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Open Access Publications from the University of California

Grain Boundary (GB) Studies in Nano- and Micro- Crystalline Materials

  • Author(s): Tanju, Mst Sohanazaman
  • Advisor(s): Garay, Javier E
  • et al.
Abstract

Polycrystalline materials are composed of grains and grain boundaries. The total volume of occupied grain boundaries in polycrystalline material depends on the grain size. When grain size decreases the volume fraction of grain boundaries increases. For example, when grain size is 10 nm grain boundary volume fraction is ~ 25%. In polycrystalline materials, different properties (mechanical, electrical, optical, magnetic) are affected by the size of their grains and by the atomic structure of their grain boundaries. Nanocrystalline materials have unique properties compared to coarse grain counterpart because of the presence of more grain boundaries. Increased understanding of the role of grain boundaries play in nanocrystalline materials promotes the tunning of materials properties.

In order to study the grain boundaries in different materials, fully dense bulk materials are processed using Current Activated Pressure Assisted Densification (CAPAD) technique. CAPAD is a unique technique for materials processing. It offers faster processing of nanoscale materials compared to traditional sintering technique. Joule heating and pressure are used to densify the materials in CAPAD system. X-ray analysis, Scanning Electron Microscope (SEM) and Transmission Electron Microscope (TEM) are used to characterize the materials.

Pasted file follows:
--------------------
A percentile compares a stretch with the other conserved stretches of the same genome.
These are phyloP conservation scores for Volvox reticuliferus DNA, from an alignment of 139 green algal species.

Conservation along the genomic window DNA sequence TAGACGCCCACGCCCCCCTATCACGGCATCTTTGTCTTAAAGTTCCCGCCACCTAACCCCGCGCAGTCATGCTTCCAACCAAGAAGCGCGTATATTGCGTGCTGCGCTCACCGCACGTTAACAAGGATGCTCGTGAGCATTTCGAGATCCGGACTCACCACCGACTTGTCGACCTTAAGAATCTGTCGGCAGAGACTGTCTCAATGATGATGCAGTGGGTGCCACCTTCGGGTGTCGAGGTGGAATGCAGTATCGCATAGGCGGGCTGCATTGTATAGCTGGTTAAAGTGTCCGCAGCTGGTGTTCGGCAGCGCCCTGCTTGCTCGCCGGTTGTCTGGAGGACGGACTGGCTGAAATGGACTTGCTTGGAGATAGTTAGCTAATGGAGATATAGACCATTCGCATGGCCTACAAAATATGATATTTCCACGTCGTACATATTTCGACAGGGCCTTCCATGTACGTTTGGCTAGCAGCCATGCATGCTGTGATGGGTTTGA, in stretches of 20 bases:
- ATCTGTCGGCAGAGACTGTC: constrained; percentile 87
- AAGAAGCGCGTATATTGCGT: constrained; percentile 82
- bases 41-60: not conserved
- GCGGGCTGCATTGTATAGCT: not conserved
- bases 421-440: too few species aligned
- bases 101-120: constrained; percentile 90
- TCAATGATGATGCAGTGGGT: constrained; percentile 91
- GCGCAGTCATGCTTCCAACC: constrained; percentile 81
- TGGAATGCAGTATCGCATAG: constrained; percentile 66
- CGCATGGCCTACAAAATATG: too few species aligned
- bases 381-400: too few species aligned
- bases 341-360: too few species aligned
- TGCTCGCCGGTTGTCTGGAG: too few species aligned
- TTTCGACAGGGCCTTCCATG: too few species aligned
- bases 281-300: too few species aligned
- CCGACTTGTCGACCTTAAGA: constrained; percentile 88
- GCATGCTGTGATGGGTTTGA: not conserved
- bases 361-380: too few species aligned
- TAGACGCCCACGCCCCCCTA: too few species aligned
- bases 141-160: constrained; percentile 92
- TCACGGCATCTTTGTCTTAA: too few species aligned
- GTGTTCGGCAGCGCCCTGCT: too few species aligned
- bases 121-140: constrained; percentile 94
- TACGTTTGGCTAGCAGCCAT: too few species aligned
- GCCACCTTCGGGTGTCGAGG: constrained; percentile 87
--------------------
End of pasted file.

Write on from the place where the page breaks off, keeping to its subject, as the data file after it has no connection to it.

There are three different parts in this dissertation: (1) Affect of grain size on grain boundary curvature on different materials; for example, nano and micro crystalline aluminum (metallic bond), silicon (covalent bond) and iron oxide (ionic bond); (2) Grain boundary geometry analysis of nanocrystalline materials and (3) Grain size dependent electrical and optical property investigation.

In the first part of the dissertation, the effect of grain size on the grain boundary curvature is investigated. Several different types of materials were chosen, such as, micro and nano crystalline aluminum (Al), silicon (Si) and iron oxide (Fe2O3). It is found that the slope of grain boundary curvature is grain size and material dependent. Nanocrystalline materials have higher grain boundary curvature compare to microcrystalline materials.

In the second part of the dissertation, grain boundary geometry of iron oxide is investigated by Electron Back Scattered Diffraction (EBSD) method. Coincident Site lattice (CSL) value of 5 and 19 was dominating in iron oxide system.

Finally, both nano and micro crystalline optically transparent strontium titanate are processed. Grain size dependent relative permittivity, dielectric loss and optical transparency are investigated. Relative permittivity of densified strontium titanate measured at room temperature at 1 MHz shows very high and it is in between 180 to 268. Relative permittivity increases by increasing grain size. By performing TEM-EDS point analysis, it is found that in addition to grain size space charge potential at grain boundaries gives higher relative permittivity.

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